The large panteon (cemetery) here in San Miguel is always a difficult place to visit around this time of the year. The street is narrow and is the most current cemetery hence has zillions of visitors. They were there yesterday and today. It was poignant to see young and old walking there from all over town to take flowers, food and candles to decorate the graves.
I personally like this cemetery. It is older with graves only as recent as 1935 from what I can find.
Hence, not a lot of tourists or visitors.
I jumped out of bed and scurried over this morning so I could photograph just in case hordes of people might show up later today. I and about three other people were there. I could walk freely and again, as I have done so many years in the past, I could walk in peace and serenity thinking about how blessed and beautiful, how spiritual and tranquil the tradition of the cleaning and decorating of the graves is and has been for over 3000 years!
I like that no matter how grand or how simple the gravesite is, it has been decorated, even if it is just a few marigold flower petals.
The papel picado tissue paper flags gently fly in the breeze reminding me of the prayer flags used in other parts of the World. Often I wonder how and if traditions came from other parts of the world to Mexico via the Bering Straits.
This grave is one of the oldest - simple but holding a former citizen of San Miguel who was, in my opinion, lucky to have lived here in a simpler time without cars, and all the other modern "conveniences" of today.
Typically the cemeteries and altars are made of flowers, flower petals, seeds, beans and colored sawdust gathered from the carpenters all over town who save it to be used for this tradition.
Nothing is wasted in Mexico!
As I entered the cemetery, I'm telling you the truth, my camera started acting weird. The zoom was going in and out. The camera stopped working. It took some weird photos once I did get it back on and working. The above photo, to me, looks otherworldly. I didn't know it came out like this until I downloaded it to the computer. Probably my favorite photo of the day!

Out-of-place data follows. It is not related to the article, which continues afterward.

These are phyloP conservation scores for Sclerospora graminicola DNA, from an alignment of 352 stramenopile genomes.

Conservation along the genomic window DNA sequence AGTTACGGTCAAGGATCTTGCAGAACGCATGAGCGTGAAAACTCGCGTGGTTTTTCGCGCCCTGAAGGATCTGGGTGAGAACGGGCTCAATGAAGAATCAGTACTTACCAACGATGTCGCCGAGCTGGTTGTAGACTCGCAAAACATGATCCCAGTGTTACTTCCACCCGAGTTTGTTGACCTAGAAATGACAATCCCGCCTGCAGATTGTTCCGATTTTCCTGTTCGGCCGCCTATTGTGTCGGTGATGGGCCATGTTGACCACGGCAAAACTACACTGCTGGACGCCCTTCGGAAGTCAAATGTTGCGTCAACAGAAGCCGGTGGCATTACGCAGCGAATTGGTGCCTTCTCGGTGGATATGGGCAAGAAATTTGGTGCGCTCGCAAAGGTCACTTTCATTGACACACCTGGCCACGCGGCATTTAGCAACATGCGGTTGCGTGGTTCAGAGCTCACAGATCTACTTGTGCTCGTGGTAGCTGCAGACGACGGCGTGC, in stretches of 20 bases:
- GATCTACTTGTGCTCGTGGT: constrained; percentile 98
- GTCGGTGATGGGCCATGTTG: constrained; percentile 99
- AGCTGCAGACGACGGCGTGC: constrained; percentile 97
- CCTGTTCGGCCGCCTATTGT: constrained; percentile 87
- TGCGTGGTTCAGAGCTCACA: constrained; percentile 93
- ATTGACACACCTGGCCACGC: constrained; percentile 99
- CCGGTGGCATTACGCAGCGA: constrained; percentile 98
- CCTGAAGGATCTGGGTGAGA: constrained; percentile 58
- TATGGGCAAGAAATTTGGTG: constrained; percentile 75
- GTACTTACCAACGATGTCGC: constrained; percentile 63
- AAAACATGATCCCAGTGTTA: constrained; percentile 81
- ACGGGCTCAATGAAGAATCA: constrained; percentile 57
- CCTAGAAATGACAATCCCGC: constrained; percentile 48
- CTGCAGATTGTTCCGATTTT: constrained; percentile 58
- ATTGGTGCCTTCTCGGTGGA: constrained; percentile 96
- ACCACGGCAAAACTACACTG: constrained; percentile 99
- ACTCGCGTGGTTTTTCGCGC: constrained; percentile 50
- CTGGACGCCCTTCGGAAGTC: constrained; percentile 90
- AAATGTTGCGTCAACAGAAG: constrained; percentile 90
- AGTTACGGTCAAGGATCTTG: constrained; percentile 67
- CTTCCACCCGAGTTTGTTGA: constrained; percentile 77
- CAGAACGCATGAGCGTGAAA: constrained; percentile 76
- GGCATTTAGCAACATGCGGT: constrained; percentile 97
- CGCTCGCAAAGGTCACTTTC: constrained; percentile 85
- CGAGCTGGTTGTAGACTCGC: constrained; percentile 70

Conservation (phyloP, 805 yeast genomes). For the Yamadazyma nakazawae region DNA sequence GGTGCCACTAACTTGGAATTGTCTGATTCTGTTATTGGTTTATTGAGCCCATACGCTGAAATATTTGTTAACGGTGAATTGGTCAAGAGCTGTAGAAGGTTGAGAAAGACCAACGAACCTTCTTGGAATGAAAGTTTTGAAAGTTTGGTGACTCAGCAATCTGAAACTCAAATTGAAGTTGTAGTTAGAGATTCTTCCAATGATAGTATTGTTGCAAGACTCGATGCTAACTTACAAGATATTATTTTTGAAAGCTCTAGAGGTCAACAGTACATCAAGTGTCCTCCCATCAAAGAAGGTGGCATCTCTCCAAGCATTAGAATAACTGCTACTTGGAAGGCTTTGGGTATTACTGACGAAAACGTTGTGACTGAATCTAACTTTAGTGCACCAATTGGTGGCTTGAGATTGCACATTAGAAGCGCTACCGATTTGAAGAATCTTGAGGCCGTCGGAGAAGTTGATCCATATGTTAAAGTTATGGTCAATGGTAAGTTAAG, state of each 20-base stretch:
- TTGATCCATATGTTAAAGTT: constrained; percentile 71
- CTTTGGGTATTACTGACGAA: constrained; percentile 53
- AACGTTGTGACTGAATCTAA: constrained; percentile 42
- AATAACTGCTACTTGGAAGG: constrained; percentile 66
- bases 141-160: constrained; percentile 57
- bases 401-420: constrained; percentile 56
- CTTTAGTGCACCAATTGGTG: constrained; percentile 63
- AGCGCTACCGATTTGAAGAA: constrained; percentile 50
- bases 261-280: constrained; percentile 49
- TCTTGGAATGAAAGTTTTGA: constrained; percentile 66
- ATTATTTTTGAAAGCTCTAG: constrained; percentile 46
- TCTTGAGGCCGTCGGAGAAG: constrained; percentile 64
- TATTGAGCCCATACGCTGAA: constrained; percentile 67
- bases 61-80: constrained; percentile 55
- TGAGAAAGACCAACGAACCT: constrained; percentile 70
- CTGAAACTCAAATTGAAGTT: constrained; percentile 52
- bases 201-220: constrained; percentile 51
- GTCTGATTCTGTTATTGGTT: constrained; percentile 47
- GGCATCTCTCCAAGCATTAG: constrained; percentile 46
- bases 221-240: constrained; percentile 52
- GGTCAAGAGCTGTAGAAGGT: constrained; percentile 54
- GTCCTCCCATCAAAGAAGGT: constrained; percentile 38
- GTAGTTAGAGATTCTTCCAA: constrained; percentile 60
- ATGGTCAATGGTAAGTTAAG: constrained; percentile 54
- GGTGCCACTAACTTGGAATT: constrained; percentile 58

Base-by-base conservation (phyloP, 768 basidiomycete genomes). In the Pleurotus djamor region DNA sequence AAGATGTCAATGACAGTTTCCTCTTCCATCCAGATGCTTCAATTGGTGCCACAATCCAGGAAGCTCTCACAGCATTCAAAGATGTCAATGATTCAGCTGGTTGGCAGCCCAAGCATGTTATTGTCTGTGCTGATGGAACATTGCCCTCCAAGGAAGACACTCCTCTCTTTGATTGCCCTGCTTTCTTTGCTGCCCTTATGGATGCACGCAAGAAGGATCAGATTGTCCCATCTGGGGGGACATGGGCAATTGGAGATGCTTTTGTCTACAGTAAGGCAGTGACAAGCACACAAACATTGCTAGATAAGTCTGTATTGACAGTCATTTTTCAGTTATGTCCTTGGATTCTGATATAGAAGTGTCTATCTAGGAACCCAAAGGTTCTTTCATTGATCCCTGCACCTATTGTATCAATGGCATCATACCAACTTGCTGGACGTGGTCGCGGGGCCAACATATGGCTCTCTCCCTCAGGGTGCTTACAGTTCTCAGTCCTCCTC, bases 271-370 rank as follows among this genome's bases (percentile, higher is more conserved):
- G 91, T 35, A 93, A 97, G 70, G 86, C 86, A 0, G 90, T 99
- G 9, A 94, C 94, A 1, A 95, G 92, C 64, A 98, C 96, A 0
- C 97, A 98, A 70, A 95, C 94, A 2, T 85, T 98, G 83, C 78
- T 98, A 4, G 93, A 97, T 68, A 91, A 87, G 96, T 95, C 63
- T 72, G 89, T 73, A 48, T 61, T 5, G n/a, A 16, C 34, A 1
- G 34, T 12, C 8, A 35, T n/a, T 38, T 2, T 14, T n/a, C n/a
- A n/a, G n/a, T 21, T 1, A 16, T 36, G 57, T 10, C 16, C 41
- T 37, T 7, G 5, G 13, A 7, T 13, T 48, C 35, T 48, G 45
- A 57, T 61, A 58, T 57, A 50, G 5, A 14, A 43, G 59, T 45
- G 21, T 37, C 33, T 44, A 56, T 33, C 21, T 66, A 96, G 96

And, this headstone, broken but still decorated. The cemetery is locked at all times now. It used to be that you could walk in at any time. I assume vandalism caused this broken headstone. Sad.
Another old, but not forgotten headstone.
If you are interested in seeing other photos of Day of the Dead in other parts of Mexico, go to this time of the year in previous years and see and read. In 2008 after having visited Puebla and Tlaxcala, I posted photos of the City of Puebla, Huaquechula where the satin altars for children are made. People come from all over the world to witness this tradition. Photos of Santa Maria Tonantzanella, not sure about that spelling, are also there.
In addition, I visited the Sierra Gorda with the churches of Father Serra along with Las Pozas, the sculpture gardens of Edward James. In that region, their altars are covered with orchids as they grow wild! There are very few tourists and visitors in the distant villages. Therefore the purity of the traditions are not influenced by any commercial aspect.
Of course, last but certainly not least, Patzcuaro and the villages surround Lake Patzcuaro have been photographed by me many times. It is my ultimate destination to absorb this spirtual and personal Dia de Los Muertos.